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Freaky Green Eyes

Review

Freaky Green Eyes

Fifteen-year-old Franky Pierson knows that her famous sportscaster father has a bad temper. She also knows that her parents do not get along and that sometimes violence erupts. When her mother moves into a cabin she owns and only visits a few days a week, Franky thinks they just need their own space for a little while. But things seem to get worse and her father's behavior becomes more extreme.

Franky's alter ego, Freaky Green Eyes, is a tough personality that saves her from dangerous and scary situations and is now needed more and more often at home. When her mother disappears, Franky does not want to know what happened. But the truth always seems to have a way of getting out.

Fans of Joyce Carol Oates's marvelous BIG MOUTH & UGLY GIRL most likely will be disappointed with this effort. It's fairly obvious early on in the book what's going to happen and who will be to blame for it. While Franky's denial of her terrible home life is realistic, it goes on for far too long for the patience of readers.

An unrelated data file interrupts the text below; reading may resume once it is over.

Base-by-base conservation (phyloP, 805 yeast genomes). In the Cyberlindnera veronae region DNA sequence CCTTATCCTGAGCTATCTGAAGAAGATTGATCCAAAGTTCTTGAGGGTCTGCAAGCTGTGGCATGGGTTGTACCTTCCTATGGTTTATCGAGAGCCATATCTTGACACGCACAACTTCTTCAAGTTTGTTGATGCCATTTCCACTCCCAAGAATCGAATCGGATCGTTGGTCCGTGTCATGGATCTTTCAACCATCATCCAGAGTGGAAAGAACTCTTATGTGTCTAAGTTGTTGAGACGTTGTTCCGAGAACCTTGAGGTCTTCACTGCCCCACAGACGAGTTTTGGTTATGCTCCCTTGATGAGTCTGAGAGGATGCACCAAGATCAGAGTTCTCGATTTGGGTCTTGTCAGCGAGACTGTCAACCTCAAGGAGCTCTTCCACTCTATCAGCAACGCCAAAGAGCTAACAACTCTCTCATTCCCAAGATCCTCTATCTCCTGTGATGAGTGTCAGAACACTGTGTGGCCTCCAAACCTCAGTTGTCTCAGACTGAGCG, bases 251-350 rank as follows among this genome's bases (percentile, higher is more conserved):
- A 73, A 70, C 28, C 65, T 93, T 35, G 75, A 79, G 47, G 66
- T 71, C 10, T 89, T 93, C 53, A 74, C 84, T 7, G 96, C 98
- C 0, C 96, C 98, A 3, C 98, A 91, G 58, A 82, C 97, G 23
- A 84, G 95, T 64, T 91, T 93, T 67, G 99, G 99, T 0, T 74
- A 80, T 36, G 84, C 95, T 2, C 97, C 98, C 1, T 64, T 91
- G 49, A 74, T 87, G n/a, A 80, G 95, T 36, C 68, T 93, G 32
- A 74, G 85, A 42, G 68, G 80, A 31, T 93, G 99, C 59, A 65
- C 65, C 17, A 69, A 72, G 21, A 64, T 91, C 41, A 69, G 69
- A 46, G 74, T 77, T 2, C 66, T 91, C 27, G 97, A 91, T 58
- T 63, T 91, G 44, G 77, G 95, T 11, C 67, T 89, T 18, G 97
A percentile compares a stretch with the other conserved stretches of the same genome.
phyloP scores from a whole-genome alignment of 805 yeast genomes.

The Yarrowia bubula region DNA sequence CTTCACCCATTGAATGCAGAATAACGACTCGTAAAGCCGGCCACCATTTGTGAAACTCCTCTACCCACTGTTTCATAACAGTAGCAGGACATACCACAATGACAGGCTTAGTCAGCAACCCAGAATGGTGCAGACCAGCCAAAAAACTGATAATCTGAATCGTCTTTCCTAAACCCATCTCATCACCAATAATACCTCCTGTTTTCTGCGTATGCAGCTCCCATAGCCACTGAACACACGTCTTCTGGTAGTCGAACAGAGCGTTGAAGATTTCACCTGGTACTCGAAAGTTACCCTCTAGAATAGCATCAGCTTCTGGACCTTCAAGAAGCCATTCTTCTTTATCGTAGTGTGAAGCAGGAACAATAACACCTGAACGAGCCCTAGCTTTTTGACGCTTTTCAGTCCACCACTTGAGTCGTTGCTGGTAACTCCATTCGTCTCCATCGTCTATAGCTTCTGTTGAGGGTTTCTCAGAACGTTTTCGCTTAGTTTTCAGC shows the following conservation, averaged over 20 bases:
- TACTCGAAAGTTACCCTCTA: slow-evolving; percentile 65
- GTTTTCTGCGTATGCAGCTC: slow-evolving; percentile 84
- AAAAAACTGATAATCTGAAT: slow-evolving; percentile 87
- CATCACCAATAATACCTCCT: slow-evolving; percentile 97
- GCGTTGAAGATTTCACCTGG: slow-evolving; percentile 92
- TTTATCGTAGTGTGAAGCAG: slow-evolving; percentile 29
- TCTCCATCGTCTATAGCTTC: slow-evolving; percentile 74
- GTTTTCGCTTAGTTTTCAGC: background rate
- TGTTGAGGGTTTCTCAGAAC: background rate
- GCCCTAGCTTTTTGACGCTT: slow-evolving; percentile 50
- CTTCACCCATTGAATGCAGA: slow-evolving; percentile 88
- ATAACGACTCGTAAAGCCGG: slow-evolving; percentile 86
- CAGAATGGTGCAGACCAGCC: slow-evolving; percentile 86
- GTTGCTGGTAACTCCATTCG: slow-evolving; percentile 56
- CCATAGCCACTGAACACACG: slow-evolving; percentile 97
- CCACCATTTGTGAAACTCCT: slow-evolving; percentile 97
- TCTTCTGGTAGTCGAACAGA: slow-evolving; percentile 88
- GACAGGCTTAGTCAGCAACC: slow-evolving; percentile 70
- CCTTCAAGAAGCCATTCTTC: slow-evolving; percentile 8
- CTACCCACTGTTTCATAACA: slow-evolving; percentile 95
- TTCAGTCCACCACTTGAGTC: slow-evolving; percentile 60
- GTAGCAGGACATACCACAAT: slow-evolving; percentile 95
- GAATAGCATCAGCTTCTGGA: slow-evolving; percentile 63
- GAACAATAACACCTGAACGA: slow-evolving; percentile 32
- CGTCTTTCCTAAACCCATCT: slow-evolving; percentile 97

I believe the symbolism of the Freaky Green Eyes is too heavy-handed for savvy teen readers. The book starts by explaining the name in a scene that is strongly reminiscent of Laurie Halse Anderson's SPEAK. But the near-rape scene does not quite fit in with the domestic violence in Franky's home, making the nickname somewhat confusing.

Oates has always been a master of voice, and readers will understand Franky even if they are exasperated with her delayed ability to see the signs of what's coming. Her strong characterization is not enough, however, to overcome the stereotyped parents and predictable plot.

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Reviewed by Amy Alessio on October 18, 2011

Freaky Green Eyes
by Joyce Carol Oates

  • Publication Date: September 1, 2003
  • Genres: Fiction
  • Hardcover: 352 pages
  • Publisher: HarperTempest
  • ISBN-10: 0066237599
  • ISBN-13: 9780066237596